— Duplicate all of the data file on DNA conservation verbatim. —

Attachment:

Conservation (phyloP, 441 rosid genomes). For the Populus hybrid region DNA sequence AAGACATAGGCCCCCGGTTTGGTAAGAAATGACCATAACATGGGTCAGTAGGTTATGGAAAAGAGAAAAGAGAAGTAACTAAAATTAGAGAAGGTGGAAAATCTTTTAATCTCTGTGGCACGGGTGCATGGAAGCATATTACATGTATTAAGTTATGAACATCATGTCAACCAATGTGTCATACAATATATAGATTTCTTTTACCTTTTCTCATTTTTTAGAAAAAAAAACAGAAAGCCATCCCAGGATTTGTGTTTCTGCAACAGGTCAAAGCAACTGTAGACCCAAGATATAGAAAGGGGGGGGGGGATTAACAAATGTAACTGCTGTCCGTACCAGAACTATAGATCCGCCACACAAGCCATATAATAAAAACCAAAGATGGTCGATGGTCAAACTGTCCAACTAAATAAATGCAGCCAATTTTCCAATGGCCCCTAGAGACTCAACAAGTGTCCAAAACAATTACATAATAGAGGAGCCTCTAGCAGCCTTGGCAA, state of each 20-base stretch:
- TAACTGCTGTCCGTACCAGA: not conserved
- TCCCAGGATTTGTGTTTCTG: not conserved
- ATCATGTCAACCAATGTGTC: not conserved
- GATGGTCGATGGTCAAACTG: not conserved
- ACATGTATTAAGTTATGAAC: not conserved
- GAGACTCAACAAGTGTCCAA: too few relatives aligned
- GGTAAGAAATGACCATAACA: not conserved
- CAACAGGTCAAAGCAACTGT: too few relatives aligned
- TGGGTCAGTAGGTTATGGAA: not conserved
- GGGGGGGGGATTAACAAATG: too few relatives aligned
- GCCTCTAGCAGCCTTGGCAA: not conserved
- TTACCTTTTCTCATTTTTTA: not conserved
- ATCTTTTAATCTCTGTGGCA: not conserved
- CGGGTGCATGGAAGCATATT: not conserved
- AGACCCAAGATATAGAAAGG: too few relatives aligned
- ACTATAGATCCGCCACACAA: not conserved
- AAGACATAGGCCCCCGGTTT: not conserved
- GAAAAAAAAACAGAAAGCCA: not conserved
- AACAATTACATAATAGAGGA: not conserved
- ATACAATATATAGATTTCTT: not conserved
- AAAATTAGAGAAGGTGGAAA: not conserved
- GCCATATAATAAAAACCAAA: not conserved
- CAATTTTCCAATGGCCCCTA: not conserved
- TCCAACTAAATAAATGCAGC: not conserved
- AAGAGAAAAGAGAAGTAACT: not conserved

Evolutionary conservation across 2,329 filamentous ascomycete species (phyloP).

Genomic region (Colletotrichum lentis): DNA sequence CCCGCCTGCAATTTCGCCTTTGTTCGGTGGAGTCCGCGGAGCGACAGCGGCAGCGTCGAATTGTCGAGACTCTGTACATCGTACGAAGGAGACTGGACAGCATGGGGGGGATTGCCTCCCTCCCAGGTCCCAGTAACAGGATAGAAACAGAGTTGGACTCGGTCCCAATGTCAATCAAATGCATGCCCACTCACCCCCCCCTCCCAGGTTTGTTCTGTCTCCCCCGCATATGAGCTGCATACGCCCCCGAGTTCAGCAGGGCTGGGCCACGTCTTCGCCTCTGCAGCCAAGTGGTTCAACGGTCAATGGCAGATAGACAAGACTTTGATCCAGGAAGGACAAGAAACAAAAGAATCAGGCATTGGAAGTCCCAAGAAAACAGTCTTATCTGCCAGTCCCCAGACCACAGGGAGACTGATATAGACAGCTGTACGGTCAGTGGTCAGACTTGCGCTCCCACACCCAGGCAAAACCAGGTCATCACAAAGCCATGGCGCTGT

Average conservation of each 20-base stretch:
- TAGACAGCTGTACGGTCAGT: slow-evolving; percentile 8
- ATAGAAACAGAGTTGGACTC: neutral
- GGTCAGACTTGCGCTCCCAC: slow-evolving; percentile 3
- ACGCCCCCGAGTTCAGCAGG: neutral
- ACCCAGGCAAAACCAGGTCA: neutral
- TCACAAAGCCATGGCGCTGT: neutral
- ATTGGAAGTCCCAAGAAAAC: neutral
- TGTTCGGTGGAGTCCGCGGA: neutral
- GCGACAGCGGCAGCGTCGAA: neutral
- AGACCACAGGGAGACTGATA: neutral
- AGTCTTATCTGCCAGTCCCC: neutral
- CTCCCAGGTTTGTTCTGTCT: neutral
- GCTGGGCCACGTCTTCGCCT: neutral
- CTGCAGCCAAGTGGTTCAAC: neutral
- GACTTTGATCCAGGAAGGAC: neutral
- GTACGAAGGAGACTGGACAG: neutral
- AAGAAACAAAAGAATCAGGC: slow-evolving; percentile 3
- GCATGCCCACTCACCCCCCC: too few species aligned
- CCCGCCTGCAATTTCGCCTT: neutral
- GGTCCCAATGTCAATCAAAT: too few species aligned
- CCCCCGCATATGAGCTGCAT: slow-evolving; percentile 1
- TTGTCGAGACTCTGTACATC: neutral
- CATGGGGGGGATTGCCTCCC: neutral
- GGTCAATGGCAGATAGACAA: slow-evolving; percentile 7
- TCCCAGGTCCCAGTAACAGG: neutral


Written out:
Conservation (phyloP, 441 rosid genomes). For the Populus hybrid region DNA sequence AAGACATAGGCCCCCGGTTTGGTAAGAAATGACCATAACATGGGTCAGTAGGTTATGGAAAAGAGAAAAGAGAAGTAACTAAAATTAGAGAAGGTGGAAAATCTTTTAATCTCTGTGGCACGGGTGCATGGAAGCATATTACATGTATTAAGTTATGAACATCATGTCAACCAATGTGTCATACAATATATAGATTTCTTTTACCTTTTCTCATTTTTTAGAAAAAAAAACAGAAAGCCATCCCAGGATTTGTGTTTCTGCAACAGGTCAAAGCAACTGTAGACCCAAGATATAGAAAGGGGGGGGGGGATTAACAAATGTAACTGCTGTCCGTACCAGAACTATAGATCCGCCACACAAGCCATATAATAAAAACCAAAGATGGTCGATGGTCAAACTGTCCAACTAAATAAATGCAGCCAATTTTCCAATGGCCCCTAGAGACTCAACAAGTGTCCAAAACAATTACATAATAGAGGAGCCTCTAGCAGCCTTGGCAA, state of each 20-base stretch:
- TAACTGCTGTCCGTACCAGA: not conserved
- TCCCAGGATTTGTGTTTCTG: not conserved
- ATCATGTCAACCAATGTGTC: not conserved
- GATGGTCGATGGTCAAACTG: not conserved
- ACATGTATTAAGTTATGAAC: not conserved
- GAGACTCAACAAGTGTCCAA: too few relatives aligned
- GGTAAGAAATGACCATAACA: not conserved
- CAACAGGTCAAAGCAACTGT: too few relatives aligned
- TGGGTCAGTAGGTTATGGAA: not conserved
- GGGGGGGGGATTAACAAATG: too few relatives aligned
- GCCTCTAGCAGCCTTGGCAA: not conserved
- TTACCTTTTCTCATTTTTTA: not conserved
- ATCTTTTAATCTCTGTGGCA: not conserved
- CGGGTGCATGGAAGCATATT: not conserved
- AGACCCAAGATATAGAAAGG: too few relatives aligned
- ACTATAGATCCGCCACACAA: not conserved
- AAGACATAGGCCCCCGGTTT: not conserved
- GAAAAAAAAACAGAAAGCCA: not conserved
- AACAATTACATAATAGAGGA: not conserved
- ATACAATATATAGATTTCTT: not conserved
- AAAATTAGAGAAGGTGGAAA: not conserved
- GCCATATAATAAAAACCAAA: not conserved
- CAATTTTCCAATGGCCCCTA: not conserved
- TCCAACTAAATAAATGCAGC: not conserved
- AAGAGAAAAGAGAAGTAACT: not conserved

Evolutionary conservation across 2,329 filamentous ascomycete species (phyloP).

Genomic region (Colletotrichum lentis): DNA sequence CCCGCCTGCAATTTCGCCTTTGTTCGGTGGAGTCCGCGGAGCGACAGCGGCAGCGTCGAATTGTCGAGACTCTGTACATCGTACGAAGGAGACTGGACAGCATGGGGGGGATTGCCTCCCTCCCAGGTCCCAGTAACAGGATAGAAACAGAGTTGGACTCGGTCCCAATGTCAATCAAATGCATGCCCACTCACCCCCCCCTCCCAGGTTTGTTCTGTCTCCCCCGCATATGAGCTGCATACGCCCCCGAGTTCAGCAGGGCTGGGCCACGTCTTCGCCTCTGCAGCCAAGTGGTTCAACGGTCAATGGCAGATAGACAAGACTTTGATCCAGGAAGGACAAGAAACAAAAGAATCAGGCATTGGAAGTCCCAAGAAAACAGTCTTATCTGCCAGTCCCCAGACCACAGGGAGACTGATATAGACAGCTGTACGGTCAGTGGTCAGACTTGCGCTCCCACACCCAGGCAAAACCAGGTCATCACAAAGCCATGGCGCTGT

Average conservation of each 20-base stretch:
- TAGACAGCTGTACGGTCAGT: slow-evolving; percentile 8
- ATAGAAACAGAGTTGGACTC: neutral
- GGTCAGACTTGCGCTCCCAC: slow-evolving; percentile 3
- ACGCCCCCGAGTTCAGCAGG: neutral
- ACCCAGGCAAAACCAGGTCA: neutral
- TCACAAAGCCATGGCGCTGT: neutral
- ATTGGAAGTCCCAAGAAAAC: neutral
- TGTTCGGTGGAGTCCGCGGA: neutral
- GCGACAGCGGCAGCGTCGAA: neutral
- AGACCACAGGGAGACTGATA: neutral
- AGTCTTATCTGCCAGTCCCC: neutral
- CTCCCAGGTTTGTTCTGTCT: neutral
- GCTGGGCCACGTCTTCGCCT: neutral
- CTGCAGCCAAGTGGTTCAAC: neutral
- GACTTTGATCCAGGAAGGAC: neutral
- GTACGAAGGAGACTGGACAG: neutral
- AAGAAACAAAAGAATCAGGC: slow-evolving; percentile 3
- GCATGCCCACTCACCCCCCC: too few species aligned
- CCCGCCTGCAATTTCGCCTT: neutral
- GGTCCCAATGTCAATCAAAT: too few species aligned
- CCCCCGCATATGAGCTGCAT: slow-evolving; percentile 1
- TTGTCGAGACTCTGTACATC: neutral
- CATGGGGGGGATTGCCTCCC: neutral
- GGTCAATGGCAGATAGACAA: slow-evolving; percentile 7
- TCCCAGGTCCCAGTAACAGG: neutral